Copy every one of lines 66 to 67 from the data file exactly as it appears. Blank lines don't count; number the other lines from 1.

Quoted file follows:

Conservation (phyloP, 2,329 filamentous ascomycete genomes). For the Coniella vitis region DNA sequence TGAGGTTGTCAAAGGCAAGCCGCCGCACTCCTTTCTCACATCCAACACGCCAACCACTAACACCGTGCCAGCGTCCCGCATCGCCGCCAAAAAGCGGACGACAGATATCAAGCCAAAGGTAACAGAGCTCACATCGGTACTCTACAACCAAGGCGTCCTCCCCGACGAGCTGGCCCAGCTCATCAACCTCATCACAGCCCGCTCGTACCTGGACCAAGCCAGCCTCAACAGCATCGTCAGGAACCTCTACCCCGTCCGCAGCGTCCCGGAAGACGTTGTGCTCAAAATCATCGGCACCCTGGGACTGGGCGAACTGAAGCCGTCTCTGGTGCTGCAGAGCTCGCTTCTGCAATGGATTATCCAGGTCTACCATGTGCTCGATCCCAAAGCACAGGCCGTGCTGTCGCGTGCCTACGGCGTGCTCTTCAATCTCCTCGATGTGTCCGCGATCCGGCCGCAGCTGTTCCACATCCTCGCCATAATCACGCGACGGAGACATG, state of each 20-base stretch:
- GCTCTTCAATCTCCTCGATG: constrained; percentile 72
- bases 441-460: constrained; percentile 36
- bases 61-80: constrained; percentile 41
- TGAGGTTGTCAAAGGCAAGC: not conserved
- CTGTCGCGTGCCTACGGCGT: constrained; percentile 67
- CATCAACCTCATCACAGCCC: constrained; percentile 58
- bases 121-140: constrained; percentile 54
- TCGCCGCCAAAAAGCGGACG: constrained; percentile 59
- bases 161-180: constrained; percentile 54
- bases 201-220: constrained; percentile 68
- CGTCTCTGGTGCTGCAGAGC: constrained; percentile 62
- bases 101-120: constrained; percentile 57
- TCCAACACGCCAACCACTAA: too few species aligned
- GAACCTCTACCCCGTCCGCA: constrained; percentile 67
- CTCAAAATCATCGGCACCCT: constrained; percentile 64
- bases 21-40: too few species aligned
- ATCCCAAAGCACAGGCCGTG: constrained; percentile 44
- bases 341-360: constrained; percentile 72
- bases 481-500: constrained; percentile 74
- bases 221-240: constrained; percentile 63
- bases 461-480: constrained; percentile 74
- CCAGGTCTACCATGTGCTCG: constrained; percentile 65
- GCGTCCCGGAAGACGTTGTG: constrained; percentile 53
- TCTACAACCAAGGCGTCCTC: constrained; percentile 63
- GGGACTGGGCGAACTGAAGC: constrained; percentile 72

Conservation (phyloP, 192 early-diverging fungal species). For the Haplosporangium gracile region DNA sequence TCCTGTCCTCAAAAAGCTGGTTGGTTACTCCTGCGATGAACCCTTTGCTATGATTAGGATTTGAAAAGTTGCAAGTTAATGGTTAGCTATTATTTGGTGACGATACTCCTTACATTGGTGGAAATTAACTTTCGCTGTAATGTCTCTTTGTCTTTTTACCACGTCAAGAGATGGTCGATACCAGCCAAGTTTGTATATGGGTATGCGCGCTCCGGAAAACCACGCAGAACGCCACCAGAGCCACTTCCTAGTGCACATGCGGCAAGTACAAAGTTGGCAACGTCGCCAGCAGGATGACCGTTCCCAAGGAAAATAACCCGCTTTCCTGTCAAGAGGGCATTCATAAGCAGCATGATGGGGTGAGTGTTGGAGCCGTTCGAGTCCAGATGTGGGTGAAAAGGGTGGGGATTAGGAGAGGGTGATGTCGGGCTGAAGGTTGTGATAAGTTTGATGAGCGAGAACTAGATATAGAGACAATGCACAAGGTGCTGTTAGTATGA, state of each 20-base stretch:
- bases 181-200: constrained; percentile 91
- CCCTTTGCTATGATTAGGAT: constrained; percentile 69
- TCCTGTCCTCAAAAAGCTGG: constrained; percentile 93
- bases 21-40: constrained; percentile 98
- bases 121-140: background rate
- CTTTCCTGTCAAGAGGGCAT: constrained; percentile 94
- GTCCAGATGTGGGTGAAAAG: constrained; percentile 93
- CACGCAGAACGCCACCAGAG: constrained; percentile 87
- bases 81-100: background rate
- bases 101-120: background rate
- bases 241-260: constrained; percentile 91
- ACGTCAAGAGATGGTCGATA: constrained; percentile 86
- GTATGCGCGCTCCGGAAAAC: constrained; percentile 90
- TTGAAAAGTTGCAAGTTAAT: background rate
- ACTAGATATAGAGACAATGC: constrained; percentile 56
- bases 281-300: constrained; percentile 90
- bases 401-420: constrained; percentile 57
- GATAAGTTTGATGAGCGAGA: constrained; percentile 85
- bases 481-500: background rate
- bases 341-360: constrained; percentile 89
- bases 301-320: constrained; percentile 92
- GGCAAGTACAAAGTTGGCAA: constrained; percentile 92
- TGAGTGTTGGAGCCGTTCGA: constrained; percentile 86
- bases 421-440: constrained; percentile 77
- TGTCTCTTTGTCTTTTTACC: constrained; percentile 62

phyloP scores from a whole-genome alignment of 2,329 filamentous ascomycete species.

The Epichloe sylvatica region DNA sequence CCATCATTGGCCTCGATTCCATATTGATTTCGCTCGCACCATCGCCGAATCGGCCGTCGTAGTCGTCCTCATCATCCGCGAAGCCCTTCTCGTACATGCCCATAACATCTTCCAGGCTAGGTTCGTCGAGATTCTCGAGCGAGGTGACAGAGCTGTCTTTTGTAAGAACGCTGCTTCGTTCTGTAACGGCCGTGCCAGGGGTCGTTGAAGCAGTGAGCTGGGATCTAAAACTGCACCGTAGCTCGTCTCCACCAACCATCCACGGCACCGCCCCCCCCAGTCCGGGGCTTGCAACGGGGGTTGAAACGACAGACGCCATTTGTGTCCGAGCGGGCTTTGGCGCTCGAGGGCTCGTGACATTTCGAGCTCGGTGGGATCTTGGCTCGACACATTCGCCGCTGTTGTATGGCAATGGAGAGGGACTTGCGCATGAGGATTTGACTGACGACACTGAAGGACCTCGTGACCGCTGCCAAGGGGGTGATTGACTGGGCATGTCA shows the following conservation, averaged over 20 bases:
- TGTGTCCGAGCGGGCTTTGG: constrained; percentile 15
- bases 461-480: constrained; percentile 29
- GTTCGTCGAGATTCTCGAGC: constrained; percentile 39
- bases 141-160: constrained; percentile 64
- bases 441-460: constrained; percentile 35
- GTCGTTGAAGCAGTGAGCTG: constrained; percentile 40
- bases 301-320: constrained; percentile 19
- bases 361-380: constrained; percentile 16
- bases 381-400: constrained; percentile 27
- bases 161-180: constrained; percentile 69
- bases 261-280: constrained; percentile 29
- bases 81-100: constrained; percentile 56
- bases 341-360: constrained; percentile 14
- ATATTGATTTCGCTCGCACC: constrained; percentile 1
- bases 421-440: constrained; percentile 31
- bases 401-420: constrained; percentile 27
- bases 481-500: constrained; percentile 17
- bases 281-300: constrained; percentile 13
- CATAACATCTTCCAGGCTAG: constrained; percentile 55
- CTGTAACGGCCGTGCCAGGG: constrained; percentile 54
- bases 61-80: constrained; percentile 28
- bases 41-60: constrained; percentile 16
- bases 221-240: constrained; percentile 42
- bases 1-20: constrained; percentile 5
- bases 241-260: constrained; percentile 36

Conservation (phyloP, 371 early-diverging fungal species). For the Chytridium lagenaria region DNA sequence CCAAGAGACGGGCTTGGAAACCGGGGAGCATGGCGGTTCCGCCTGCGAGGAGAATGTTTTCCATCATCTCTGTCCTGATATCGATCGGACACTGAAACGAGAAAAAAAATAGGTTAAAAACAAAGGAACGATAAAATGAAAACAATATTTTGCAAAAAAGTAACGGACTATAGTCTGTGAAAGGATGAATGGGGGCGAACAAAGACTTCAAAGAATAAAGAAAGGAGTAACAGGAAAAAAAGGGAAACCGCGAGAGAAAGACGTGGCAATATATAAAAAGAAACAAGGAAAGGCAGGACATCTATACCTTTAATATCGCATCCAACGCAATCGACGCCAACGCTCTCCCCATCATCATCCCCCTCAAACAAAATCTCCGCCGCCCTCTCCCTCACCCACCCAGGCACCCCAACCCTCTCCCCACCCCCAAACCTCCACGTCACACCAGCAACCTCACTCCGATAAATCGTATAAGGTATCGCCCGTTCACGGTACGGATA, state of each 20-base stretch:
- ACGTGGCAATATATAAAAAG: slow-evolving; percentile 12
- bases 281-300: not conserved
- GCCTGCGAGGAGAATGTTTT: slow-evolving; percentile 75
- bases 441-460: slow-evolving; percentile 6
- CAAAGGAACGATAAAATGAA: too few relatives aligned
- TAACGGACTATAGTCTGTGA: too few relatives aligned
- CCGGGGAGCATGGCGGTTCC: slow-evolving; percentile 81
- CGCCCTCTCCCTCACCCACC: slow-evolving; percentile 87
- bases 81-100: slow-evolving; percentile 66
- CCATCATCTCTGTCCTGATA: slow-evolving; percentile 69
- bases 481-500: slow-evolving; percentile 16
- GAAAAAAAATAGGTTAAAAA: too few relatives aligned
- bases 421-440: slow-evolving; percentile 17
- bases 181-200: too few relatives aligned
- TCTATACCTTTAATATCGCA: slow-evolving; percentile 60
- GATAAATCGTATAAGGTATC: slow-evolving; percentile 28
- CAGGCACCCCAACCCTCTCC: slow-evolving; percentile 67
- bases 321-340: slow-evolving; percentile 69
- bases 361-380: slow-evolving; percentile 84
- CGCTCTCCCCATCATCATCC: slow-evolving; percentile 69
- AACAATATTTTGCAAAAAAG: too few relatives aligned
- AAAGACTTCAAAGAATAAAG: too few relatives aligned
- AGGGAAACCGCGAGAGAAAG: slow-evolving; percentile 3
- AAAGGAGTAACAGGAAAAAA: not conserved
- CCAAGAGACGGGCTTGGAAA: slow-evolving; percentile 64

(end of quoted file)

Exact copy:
- bases 81-100: constrained; percentile 56
- bases 341-360: constrained; percentile 14